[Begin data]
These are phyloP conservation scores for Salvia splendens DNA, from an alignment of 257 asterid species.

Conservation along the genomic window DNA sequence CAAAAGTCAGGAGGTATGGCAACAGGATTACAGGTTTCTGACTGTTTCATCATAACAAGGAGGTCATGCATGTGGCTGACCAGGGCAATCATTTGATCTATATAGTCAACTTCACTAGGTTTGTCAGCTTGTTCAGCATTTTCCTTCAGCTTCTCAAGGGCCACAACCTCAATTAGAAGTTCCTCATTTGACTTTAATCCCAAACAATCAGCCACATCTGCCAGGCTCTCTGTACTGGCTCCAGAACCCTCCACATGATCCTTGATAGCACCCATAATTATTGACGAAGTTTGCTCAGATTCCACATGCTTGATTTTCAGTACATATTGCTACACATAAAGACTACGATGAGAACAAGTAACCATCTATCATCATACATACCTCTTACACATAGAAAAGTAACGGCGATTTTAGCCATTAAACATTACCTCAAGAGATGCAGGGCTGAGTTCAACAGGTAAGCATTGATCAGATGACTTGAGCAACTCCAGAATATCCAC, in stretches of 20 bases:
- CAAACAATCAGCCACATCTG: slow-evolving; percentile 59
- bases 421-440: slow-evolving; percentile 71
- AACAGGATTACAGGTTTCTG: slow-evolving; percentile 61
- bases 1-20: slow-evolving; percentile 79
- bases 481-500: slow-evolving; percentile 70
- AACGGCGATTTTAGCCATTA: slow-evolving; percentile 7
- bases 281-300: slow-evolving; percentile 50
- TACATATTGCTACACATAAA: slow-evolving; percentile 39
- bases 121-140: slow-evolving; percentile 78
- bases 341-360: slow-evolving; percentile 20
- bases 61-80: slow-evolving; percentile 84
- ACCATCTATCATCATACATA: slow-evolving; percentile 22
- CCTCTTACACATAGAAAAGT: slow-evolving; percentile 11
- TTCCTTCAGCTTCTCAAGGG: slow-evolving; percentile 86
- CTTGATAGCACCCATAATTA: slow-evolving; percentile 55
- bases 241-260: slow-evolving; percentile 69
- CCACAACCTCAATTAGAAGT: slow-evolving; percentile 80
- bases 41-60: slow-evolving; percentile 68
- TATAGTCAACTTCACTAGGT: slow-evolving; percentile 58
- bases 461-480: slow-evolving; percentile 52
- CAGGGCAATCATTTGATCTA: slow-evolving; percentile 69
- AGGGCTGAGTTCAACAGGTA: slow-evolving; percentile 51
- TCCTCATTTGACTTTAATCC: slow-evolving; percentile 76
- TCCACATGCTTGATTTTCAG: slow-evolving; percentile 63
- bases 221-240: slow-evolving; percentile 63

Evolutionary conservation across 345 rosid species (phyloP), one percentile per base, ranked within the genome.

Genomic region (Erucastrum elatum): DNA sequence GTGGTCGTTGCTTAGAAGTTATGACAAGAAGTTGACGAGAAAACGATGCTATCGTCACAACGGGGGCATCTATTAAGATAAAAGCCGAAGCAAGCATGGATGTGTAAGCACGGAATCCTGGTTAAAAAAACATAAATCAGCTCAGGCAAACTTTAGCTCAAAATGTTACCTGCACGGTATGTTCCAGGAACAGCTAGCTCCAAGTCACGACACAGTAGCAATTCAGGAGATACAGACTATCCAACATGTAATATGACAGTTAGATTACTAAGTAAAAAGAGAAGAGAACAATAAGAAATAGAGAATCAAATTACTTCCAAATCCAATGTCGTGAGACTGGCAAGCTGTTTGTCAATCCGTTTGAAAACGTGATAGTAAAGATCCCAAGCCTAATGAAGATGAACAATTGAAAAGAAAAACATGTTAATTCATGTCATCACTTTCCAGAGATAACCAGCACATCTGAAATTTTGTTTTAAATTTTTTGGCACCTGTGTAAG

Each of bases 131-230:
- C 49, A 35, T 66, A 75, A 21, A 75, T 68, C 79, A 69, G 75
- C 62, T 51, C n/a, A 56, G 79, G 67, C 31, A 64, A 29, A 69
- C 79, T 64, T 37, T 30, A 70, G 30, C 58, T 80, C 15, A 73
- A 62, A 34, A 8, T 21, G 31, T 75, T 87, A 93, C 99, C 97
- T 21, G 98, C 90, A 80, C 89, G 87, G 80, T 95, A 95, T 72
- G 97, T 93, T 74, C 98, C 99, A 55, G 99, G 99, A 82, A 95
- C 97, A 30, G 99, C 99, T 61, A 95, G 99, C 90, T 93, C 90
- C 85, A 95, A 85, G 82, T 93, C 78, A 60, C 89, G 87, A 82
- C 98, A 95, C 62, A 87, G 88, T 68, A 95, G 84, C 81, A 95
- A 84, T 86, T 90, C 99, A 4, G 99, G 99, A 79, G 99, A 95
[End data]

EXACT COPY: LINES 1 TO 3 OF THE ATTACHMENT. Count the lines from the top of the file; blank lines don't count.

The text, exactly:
These are phyloP conservation scores for Salvia splendens DNA, from an alignment of 257 asterid species.

Conservation along the genomic window DNA sequence CAAAAGTCAGGAGGTATGGCAACAGGATTACAGGTTTCTGACTGTTTCATCATAACAAGGAGGTCATGCATGTGGCTGACCAGGGCAATCATTTGATCTATATAGTCAACTTCACTAGGTTTGTCAGCTTGTTCAGCATTTTCCTTCAGCTTCTCAAGGGCCACAACCTCAATTAGAAGTTCCTCATTTGACTTTAATCCCAAACAATCAGCCACATCTGCCAGGCTCTCTGTACTGGCTCCAGAACCCTCCACATGATCCTTGATAGCACCCATAATTATTGACGAAGTTTGCTCAGATTCCACATGCTTGATTTTCAGTACATATTGCTACACATAAAGACTACGATGAGAACAAGTAACCATCTATCATCATACATACCTCTTACACATAGAAAAGTAACGGCGATTTTAGCCATTAAACATTACCTCAAGAGATGCAGGGCTGAGTTCAACAGGTAAGCATTGATCAGATGACTTGAGCAACTCCAGAATATCCAC, in stretches of 20 bases:
- CAAACAATCAGCCACATCTG: slow-evolving; percentile 59